(Mr Byers) Well, there is some evidence, but evidence goes both ways. I remember when I was at the Department of Trade and Industry, there was some evidence there which we commissioned which showed that planning was standing in the way of the development of clusters and I think people will be aware of that fact, so there is evidence in both directions.


  653. Could you send us a copy of that evidence?
  (Mr Byers) Of the work in the DTI, yes, of course.

Dr Pugh

  654. Just to quote briefly from this document, if I may, it says, "From our case studies", your case studies, "real planning issues relate not so much to business development". That is what it says at point 7.9 on page 57.
  (Mr Byers) Is that specifically in relation to clusters?

  655. That is specifically in relation to clusters.
  (Mr Byers) Well, as I say, there is other evidence which will conflict with that and I am firmly of the view that in some parts of the country the planning process has stood in the way of the development of business clusters.

  656. Okay. Moving on, when will proposals for the parliamentary procedures for considering major infrastructure developments be defined and presented?
  (Mr Byers) Well, we are consulting at the moment, as you will be aware. We have produced a consultation paper just before Christmas and we will not make any decisions until the consultation process is complete.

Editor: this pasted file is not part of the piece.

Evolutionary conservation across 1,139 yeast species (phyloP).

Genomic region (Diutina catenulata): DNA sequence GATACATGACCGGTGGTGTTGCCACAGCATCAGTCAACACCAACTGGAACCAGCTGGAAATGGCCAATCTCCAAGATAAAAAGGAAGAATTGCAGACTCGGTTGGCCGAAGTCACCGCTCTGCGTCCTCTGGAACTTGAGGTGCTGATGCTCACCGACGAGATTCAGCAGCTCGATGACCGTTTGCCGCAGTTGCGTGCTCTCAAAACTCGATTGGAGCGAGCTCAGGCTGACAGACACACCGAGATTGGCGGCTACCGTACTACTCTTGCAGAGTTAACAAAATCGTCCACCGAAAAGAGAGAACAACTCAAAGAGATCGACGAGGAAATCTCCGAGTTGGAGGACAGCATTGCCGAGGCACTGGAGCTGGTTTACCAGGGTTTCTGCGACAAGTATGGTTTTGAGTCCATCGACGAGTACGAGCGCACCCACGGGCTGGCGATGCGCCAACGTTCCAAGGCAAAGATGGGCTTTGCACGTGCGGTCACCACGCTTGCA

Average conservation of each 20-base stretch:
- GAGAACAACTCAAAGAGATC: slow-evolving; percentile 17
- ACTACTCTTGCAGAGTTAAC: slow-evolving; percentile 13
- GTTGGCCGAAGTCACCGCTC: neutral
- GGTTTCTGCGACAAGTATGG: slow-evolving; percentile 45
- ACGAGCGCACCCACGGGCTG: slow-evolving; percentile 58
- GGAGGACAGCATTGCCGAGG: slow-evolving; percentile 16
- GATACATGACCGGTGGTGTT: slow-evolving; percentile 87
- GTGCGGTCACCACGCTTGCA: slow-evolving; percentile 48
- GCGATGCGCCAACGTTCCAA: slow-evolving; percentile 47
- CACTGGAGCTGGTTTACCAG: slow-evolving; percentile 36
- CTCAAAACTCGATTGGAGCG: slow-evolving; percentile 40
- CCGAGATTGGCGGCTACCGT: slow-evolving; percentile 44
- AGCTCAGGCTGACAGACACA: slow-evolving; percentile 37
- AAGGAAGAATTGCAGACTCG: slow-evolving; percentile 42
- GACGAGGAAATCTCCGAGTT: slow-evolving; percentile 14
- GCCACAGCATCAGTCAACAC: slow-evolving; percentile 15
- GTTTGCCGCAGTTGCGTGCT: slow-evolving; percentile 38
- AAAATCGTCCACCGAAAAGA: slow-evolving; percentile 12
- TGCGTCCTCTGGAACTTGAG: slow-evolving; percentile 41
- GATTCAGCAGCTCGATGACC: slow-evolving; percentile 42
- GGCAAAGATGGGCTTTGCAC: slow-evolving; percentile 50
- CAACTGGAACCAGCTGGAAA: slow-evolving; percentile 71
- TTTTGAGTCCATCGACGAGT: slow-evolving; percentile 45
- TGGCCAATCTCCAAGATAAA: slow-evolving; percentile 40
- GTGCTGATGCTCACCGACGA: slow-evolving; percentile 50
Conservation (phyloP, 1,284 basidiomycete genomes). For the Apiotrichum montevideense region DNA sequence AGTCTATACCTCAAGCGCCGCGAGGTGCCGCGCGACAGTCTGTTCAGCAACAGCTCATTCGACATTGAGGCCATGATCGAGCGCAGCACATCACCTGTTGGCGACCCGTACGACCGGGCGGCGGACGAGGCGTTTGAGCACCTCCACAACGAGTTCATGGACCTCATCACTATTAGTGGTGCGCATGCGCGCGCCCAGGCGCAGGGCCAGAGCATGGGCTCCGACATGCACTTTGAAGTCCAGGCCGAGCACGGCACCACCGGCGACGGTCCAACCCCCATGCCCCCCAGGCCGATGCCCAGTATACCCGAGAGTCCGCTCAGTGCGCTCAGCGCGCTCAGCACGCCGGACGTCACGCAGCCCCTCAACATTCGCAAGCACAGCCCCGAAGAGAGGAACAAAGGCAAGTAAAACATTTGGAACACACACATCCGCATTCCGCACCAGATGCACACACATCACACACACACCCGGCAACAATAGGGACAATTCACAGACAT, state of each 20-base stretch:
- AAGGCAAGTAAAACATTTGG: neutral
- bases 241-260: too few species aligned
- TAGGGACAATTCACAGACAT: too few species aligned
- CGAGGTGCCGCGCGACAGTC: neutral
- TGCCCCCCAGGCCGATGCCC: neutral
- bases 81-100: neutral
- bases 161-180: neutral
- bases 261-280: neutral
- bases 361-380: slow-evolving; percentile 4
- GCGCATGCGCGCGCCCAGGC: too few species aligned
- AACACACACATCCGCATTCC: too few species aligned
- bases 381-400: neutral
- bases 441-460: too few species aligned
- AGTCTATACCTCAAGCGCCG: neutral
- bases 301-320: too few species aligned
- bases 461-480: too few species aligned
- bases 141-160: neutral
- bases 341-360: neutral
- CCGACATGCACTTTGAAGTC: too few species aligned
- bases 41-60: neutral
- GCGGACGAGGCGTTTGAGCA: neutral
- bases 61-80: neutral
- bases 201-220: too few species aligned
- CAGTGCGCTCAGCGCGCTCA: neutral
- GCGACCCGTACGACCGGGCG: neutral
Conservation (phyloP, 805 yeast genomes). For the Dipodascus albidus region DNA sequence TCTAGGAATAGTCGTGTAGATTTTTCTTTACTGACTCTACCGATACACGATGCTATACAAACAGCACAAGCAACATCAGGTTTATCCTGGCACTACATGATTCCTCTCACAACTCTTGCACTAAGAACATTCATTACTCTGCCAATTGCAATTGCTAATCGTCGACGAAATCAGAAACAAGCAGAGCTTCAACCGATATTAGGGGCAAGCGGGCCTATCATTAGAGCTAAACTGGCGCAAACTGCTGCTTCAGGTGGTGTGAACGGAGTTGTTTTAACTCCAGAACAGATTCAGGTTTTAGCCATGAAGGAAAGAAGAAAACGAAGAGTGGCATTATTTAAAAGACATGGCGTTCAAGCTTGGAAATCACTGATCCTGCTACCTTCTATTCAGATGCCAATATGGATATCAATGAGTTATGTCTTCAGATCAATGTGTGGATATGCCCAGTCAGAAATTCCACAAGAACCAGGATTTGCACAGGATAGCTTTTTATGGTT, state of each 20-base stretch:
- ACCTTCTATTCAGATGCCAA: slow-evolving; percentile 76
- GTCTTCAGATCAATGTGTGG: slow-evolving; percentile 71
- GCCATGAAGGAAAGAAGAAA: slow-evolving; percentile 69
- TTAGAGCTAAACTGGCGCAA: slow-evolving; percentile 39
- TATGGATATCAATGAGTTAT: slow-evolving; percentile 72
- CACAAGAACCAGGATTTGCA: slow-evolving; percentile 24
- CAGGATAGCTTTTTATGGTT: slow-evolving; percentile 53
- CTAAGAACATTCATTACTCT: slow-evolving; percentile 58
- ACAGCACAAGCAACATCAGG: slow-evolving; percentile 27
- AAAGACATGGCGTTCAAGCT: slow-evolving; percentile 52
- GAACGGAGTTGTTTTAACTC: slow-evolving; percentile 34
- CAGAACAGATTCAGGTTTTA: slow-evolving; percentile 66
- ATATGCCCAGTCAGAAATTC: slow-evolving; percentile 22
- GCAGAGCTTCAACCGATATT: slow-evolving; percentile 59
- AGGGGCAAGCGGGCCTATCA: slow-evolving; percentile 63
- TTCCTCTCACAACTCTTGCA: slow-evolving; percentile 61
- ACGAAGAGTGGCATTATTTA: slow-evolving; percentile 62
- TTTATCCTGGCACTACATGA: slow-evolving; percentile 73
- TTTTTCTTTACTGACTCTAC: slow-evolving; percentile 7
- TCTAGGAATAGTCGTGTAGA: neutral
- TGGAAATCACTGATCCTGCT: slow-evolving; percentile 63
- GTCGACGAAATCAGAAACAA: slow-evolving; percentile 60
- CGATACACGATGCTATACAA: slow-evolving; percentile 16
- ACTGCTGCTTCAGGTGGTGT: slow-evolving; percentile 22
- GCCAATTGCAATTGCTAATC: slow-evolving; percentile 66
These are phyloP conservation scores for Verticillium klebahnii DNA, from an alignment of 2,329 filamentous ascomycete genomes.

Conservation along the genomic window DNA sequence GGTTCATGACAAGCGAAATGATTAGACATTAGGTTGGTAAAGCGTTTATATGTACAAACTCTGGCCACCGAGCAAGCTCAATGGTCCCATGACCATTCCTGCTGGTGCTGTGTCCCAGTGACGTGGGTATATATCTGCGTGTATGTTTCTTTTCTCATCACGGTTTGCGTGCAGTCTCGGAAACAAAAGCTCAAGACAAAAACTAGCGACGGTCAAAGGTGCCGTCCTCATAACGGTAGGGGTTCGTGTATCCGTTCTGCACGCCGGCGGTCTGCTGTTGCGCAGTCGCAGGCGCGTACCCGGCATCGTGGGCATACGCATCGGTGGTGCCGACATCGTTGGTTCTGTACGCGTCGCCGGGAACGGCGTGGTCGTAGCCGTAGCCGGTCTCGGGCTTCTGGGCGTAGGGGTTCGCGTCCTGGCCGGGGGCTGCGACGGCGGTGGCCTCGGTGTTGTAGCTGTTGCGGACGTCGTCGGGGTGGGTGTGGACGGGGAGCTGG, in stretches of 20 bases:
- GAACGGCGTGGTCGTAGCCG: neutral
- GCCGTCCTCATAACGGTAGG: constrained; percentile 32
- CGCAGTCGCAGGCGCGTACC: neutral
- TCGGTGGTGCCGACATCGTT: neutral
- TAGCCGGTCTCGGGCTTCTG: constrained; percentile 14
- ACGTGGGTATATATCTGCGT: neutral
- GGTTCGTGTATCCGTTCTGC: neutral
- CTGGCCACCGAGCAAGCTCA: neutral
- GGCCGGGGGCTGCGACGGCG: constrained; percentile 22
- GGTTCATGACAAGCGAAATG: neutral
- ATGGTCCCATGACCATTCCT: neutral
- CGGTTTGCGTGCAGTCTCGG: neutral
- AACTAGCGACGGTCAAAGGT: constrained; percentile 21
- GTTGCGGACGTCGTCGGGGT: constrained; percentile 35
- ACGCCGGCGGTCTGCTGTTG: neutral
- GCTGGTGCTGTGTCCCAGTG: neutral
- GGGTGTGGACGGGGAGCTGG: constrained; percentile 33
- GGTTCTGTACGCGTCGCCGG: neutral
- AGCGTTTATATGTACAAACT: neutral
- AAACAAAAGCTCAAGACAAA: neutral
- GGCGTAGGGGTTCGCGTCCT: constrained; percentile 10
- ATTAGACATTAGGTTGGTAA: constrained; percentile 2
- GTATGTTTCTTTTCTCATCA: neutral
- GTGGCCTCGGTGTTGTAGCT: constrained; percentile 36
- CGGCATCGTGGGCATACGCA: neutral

657. Have you got a definition of what a major infrastructure development is? Lord Falconer seemed uncertain whether a nuclear power station was a major infrastructure development. What is your view?
  (Mr Byers) That certainly would be a major infrastructure development, yes.

  658. That is progress.
  (Mr Byers) That is an interesting definition of progress.

  659. Progress in clarity. You have very little time to get a Planning Bill in the Queen's Speech. Is the consultation basically a formality and a farce?
  (Mr Byers) No. My approach to planning is this, which I think is probably worth putting in this context: I happen to believe that planning and the use of land is one of the key levers that we have got both for social renewal and economic regeneration. One of the great achievements of Attlee's 1945 Labour Government was actually to put in place a proper system of planning which was used to achieve those objectives. Since then, the planning system has moved away from achieving those objectives and what I want to do is to use it once again as a key lever for economic regeneration and social renewal. Now, to do that, you need to build a consensus around what you are trying to achieve. A planning system will not work if people feel they are being excluded from the outcome and you have to get people to buy into it. Now, I happen to believe, partly from my own constituents' experience and partly from what happens elsewhere in the country, that local people, if there is a big planning application, they do not feel they have got a role to play because you get barristers coming from London, QCs paid enormous expense and local people just feel intimidated by the whole process. They do not feel they are involved and that has got to change. Now, the Planning Green Paper is about actually involving local people right at the very beginning with their own local development plans about what they want to see in their own area.